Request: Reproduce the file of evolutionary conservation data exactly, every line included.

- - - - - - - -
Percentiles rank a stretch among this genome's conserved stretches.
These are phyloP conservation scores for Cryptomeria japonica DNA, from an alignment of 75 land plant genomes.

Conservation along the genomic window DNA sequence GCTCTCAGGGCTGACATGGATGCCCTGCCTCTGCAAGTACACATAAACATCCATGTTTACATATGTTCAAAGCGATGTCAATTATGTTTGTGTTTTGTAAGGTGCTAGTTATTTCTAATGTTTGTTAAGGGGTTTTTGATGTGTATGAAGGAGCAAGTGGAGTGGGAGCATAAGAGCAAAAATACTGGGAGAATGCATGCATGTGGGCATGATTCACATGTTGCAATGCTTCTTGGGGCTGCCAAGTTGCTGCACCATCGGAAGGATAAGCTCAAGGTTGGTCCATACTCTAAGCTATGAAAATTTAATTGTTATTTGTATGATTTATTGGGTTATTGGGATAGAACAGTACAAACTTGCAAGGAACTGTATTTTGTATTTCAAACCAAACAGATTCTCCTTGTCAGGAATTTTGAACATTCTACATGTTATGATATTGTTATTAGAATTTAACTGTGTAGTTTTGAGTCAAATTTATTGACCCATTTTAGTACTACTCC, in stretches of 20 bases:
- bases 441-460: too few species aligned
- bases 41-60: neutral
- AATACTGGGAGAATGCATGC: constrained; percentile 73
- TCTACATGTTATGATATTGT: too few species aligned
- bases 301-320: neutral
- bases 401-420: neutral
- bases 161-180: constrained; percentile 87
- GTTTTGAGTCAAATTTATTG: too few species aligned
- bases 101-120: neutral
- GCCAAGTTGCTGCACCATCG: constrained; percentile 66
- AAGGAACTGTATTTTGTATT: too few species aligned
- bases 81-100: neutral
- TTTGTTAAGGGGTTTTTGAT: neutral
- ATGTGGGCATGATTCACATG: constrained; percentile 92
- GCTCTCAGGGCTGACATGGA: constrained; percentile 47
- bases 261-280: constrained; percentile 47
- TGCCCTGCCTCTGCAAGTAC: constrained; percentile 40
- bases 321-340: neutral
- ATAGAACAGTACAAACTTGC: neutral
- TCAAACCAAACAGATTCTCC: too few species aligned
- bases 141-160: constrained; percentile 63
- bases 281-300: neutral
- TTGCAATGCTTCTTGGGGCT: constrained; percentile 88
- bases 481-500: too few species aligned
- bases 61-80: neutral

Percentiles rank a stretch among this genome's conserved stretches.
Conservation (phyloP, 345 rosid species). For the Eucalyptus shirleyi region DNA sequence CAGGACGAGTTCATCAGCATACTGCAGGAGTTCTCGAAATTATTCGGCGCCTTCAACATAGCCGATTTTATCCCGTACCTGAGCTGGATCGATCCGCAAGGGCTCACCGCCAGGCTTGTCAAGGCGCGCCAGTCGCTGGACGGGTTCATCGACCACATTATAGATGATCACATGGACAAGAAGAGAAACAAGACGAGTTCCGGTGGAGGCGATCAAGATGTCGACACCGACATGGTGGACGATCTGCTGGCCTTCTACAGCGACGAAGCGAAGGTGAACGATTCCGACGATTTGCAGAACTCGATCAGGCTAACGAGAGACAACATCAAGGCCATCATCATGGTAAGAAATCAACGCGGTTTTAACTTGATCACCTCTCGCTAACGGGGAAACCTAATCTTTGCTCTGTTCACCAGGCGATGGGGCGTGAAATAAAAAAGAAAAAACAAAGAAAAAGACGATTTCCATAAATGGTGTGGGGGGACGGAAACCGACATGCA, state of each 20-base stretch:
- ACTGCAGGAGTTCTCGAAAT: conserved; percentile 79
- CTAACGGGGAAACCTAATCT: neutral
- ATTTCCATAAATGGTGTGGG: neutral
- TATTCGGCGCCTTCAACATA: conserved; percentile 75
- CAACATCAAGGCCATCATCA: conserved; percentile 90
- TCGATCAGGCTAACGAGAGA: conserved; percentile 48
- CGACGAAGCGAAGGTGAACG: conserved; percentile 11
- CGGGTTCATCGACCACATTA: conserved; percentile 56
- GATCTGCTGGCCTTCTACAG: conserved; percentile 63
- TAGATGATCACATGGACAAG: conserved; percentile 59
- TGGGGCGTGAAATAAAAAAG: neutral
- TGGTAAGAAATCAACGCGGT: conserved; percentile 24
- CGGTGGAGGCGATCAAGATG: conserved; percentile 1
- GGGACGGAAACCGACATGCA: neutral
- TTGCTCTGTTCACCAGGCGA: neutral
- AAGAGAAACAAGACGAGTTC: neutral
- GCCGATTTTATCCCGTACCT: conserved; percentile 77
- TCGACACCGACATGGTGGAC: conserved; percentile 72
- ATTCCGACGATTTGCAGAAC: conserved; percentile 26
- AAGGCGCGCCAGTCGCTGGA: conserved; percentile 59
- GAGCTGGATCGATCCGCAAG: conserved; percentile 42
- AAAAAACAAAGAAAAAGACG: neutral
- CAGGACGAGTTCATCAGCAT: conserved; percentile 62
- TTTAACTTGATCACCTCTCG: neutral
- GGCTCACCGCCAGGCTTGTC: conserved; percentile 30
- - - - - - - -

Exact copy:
Percentiles rank a stretch among this genome's conserved stretches.
These are phyloP conservation scores for Cryptomeria japonica DNA, from an alignment of 75 land plant genomes.

Conservation along the genomic window DNA sequence GCTCTCAGGGCTGACATGGATGCCCTGCCTCTGCAAGTACACATAAACATCCATGTTTACATATGTTCAAAGCGATGTCAATTATGTTTGTGTTTTGTAAGGTGCTAGTTATTTCTAATGTTTGTTAAGGGGTTTTTGATGTGTATGAAGGAGCAAGTGGAGTGGGAGCATAAGAGCAAAAATACTGGGAGAATGCATGCATGTGGGCATGATTCACATGTTGCAATGCTTCTTGGGGCTGCCAAGTTGCTGCACCATCGGAAGGATAAGCTCAAGGTTGGTCCATACTCTAAGCTATGAAAATTTAATTGTTATTTGTATGATTTATTGGGTTATTGGGATAGAACAGTACAAACTTGCAAGGAACTGTATTTTGTATTTCAAACCAAACAGATTCTCCTTGTCAGGAATTTTGAACATTCTACATGTTATGATATTGTTATTAGAATTTAACTGTGTAGTTTTGAGTCAAATTTATTGACCCATTTTAGTACTACTCC, in stretches of 20 bases:
- bases 441-460: too few species aligned
- bases 41-60: neutral
- AATACTGGGAGAATGCATGC: constrained; percentile 73
- TCTACATGTTATGATATTGT: too few species aligned
- bases 301-320: neutral
- bases 401-420: neutral
- bases 161-180: constrained; percentile 87
- GTTTTGAGTCAAATTTATTG: too few species aligned
- bases 101-120: neutral
- GCCAAGTTGCTGCACCATCG: constrained; percentile 66
- AAGGAACTGTATTTTGTATT: too few species aligned
- bases 81-100: neutral
- TTTGTTAAGGGGTTTTTGAT: neutral
- ATGTGGGCATGATTCACATG: constrained; percentile 92
- GCTCTCAGGGCTGACATGGA: constrained; percentile 47
- bases 261-280: constrained; percentile 47
- TGCCCTGCCTCTGCAAGTAC: constrained; percentile 40
- bases 321-340: neutral
- ATAGAACAGTACAAACTTGC: neutral
- TCAAACCAAACAGATTCTCC: too few species aligned
- bases 141-160: constrained; percentile 63
- bases 281-300: neutral
- TTGCAATGCTTCTTGGGGCT: constrained; percentile 88
- bases 481-500: too few species aligned
- bases 61-80: neutral

Percentiles rank a stretch among this genome's conserved stretches.
Conservation (phyloP, 345 rosid species). For the Eucalyptus shirleyi region DNA sequence CAGGACGAGTTCATCAGCATACTGCAGGAGTTCTCGAAATTATTCGGCGCCTTCAACATAGCCGATTTTATCCCGTACCTGAGCTGGATCGATCCGCAAGGGCTCACCGCCAGGCTTGTCAAGGCGCGCCAGTCGCTGGACGGGTTCATCGACCACATTATAGATGATCACATGGACAAGAAGAGAAACAAGACGAGTTCCGGTGGAGGCGATCAAGATGTCGACACCGACATGGTGGACGATCTGCTGGCCTTCTACAGCGACGAAGCGAAGGTGAACGATTCCGACGATTTGCAGAACTCGATCAGGCTAACGAGAGACAACATCAAGGCCATCATCATGGTAAGAAATCAACGCGGTTTTAACTTGATCACCTCTCGCTAACGGGGAAACCTAATCTTTGCTCTGTTCACCAGGCGATGGGGCGTGAAATAAAAAAGAAAAAACAAAGAAAAAGACGATTTCCATAAATGGTGTGGGGGGACGGAAACCGACATGCA, state of each 20-base stretch:
- ACTGCAGGAGTTCTCGAAAT: conserved; percentile 79
- CTAACGGGGAAACCTAATCT: neutral
- ATTTCCATAAATGGTGTGGG: neutral
- TATTCGGCGCCTTCAACATA: conserved; percentile 75
- CAACATCAAGGCCATCATCA: conserved; percentile 90
- TCGATCAGGCTAACGAGAGA: conserved; percentile 48
- CGACGAAGCGAAGGTGAACG: conserved; percentile 11
- CGGGTTCATCGACCACATTA: conserved; percentile 56
- GATCTGCTGGCCTTCTACAG: conserved; percentile 63
- TAGATGATCACATGGACAAG: conserved; percentile 59
- TGGGGCGTGAAATAAAAAAG: neutral
- TGGTAAGAAATCAACGCGGT: conserved; percentile 24
- CGGTGGAGGCGATCAAGATG: conserved; percentile 1
- GGGACGGAAACCGACATGCA: neutral
- TTGCTCTGTTCACCAGGCGA: neutral
- AAGAGAAACAAGACGAGTTC: neutral
- GCCGATTTTATCCCGTACCT: conserved; percentile 77
- TCGACACCGACATGGTGGAC: conserved; percentile 72
- ATTCCGACGATTTGCAGAAC: conserved; percentile 26
- AAGGCGCGCCAGTCGCTGGA: conserved; percentile 59
- GAGCTGGATCGATCCGCAAG: conserved; percentile 42
- AAAAAACAAAGAAAAAGACG: neutral
- CAGGACGAGTTCATCAGCAT: conserved; percentile 62
- TTTAACTTGATCACCTCTCG: neutral
- GGCTCACCGCCAGGCTTGTC: conserved; percentile 30